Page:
The show's tongue-twisting "Supercalifragilisticexpialidocious," which holds the Guiness World Record for the longest single-word song title, grew out of the brothers' habit when young of making up nonsense words.
"Mary Poppins" was a huge hit upon its release in 1964, earning more money than any other film that year and winning five Academy Awards - the most any Disney film has won - including Best Actress for Julie Andrews.
One person who was not pleased with the film was P.L. Travers, who was so disturbed at the ways her characters and stories had been treated that she left the premiere showing in tears.
She so disliked the "Disney-fied" version, which softened the darker edges to the Poppins character, that she stipulated when approached by Cameron Mackintosh to agree to a stage musical version of her character that no Americans be part of the creative team.
However, the Disney film and its songs have become so iconic that they had to be incorporated into the musical.
"Travers was insistent on the musical having a darker story," Sherman said. "But Cameron wanted to use the storyline that Bob and I developed. So they brought in other elements. George Stiles and Anthony Drewe wrote new songs and expanded on some of ours, Julian Fellowes, who wrote 'Downton Abbey,' wrote the new book.
"So it's a little darker, but it's still a wonderful show," Sherman said. "I've seen the cast that is doing this tour, and they're absolutely great. They're this closely knit family of actors."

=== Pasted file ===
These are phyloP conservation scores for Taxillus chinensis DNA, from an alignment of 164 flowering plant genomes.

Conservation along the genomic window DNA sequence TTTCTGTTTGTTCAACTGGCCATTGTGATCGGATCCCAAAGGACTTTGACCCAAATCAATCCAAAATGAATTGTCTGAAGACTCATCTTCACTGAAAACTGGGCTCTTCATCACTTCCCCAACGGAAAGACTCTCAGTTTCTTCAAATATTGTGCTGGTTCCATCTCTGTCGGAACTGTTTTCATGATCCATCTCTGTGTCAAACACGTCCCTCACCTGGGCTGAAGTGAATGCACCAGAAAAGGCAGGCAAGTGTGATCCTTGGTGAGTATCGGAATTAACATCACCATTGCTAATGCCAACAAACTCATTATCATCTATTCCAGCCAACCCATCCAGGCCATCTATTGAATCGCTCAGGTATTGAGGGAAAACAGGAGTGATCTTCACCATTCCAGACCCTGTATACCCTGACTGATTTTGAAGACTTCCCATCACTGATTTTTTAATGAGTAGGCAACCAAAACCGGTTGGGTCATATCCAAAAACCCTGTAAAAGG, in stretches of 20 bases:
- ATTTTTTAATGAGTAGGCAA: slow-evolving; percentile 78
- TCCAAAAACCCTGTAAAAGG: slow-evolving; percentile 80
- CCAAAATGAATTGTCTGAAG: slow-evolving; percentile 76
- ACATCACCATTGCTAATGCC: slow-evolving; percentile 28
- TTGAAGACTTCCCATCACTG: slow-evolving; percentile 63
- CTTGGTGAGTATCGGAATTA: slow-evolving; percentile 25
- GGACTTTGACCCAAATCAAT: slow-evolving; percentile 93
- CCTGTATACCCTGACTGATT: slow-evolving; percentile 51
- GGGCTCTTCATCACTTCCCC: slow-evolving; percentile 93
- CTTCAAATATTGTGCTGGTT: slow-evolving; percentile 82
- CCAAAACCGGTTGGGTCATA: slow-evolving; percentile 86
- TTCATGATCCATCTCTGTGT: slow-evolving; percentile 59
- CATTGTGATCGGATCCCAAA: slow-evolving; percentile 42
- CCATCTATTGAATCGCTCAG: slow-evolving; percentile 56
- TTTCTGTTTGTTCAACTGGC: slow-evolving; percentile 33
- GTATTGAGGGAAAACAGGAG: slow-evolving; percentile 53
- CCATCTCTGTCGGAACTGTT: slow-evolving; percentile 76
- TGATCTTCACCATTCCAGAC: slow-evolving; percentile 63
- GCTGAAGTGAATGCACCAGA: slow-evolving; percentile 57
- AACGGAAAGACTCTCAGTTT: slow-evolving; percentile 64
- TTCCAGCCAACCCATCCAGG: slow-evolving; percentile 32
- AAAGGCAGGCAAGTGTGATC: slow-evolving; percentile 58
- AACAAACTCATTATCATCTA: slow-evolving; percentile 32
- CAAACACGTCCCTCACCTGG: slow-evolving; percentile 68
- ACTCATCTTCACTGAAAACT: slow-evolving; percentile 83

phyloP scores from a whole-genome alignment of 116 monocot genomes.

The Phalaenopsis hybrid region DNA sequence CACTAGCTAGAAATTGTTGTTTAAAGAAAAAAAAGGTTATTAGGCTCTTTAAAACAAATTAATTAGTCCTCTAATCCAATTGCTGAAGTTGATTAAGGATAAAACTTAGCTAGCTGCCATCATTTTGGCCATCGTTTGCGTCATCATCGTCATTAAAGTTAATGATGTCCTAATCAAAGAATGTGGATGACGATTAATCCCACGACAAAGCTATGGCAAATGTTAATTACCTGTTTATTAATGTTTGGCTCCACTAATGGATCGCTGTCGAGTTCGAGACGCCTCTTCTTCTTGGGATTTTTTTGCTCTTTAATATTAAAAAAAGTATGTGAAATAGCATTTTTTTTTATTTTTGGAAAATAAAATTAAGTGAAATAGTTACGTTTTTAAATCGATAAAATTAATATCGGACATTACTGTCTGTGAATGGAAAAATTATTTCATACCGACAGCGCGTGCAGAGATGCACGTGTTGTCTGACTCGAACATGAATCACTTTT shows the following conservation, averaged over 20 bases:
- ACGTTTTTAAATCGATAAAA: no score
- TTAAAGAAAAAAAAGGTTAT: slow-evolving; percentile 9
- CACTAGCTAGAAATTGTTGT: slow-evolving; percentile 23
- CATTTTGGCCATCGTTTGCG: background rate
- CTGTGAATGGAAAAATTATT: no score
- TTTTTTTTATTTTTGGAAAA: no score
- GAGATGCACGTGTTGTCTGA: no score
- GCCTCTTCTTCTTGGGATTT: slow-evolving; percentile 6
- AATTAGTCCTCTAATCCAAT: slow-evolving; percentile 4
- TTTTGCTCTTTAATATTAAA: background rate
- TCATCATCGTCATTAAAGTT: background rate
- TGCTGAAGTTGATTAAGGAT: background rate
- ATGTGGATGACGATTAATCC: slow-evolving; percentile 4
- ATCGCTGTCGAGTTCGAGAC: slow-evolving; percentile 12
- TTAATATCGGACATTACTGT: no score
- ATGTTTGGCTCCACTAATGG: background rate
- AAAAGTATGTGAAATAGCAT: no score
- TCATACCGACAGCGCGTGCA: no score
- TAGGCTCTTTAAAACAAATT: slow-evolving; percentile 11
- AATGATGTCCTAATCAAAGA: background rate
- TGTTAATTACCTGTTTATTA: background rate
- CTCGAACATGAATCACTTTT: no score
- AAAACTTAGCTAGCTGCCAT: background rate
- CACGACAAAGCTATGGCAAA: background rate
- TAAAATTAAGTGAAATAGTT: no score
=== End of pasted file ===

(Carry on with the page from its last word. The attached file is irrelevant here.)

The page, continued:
And the story of the making of the "Mary Poppins" movie will be coming to theaters in 2014, in a film called "Saving Mr. Banks."
Tom Hanks will star as Walt Disney and Emma Thompson will portray P.L. Travers. Jason Schwartzman is scheduled to play Richard M. Sherman, with B.J. Novack as Robert Sherman.
"It'll cover the whole rigamarole of that time," Sherman said, laughing. "And there was a whole lot of rig and a whole lot of marole. I can understand it because P.L. Travers was wanting to protect her work and the image she had of her characters.
"But at the same time, I'm very proud of the work we did on 'Mary Poppins,' " he said. "It was just a blessing to be involved in a project like that."
It's a simple song after all
Richard M. Sherman and Robert B. Sherman wrote more movie song scores than any other writing team in history, through their work with Walt Disney and other studios. The brothers also wrote the screenplays for some of their films, such as their adaptations of "The Adventures of Tom Sawyer" and "The Adventures of Huckleberry Finn."
But perhaps the brothers' single most performed song is "It's a Small World (After All)," originally composed for the 1964 World's Fair.
"Originally, all these animatronic dolls would be singing different national anthems, but it was just chaos," Richard Sherman said. "Walt asked us to come up with something simple, that would tell the story of that exhibit.
"We thought the song was maybe too simple, but Walt said that's the way it should be," he said. "Now, when people find out that we wrote that song, they either want to kiss us or kill us because it's one of those tunes you can't get out of your head."
Original Print Headline: Brothers adapted 'Mary Poppins' for Disney
James D. Watts Jr. 918-581-8478
Rachel Wallace as Mary Poppins DEEN VAN MEER/Courtesy
Songwriter Richard M. Sherman sits with the two Academy Awards he and his brother Robert won for their songs and score of the movie "Mary Poppins." Courtesy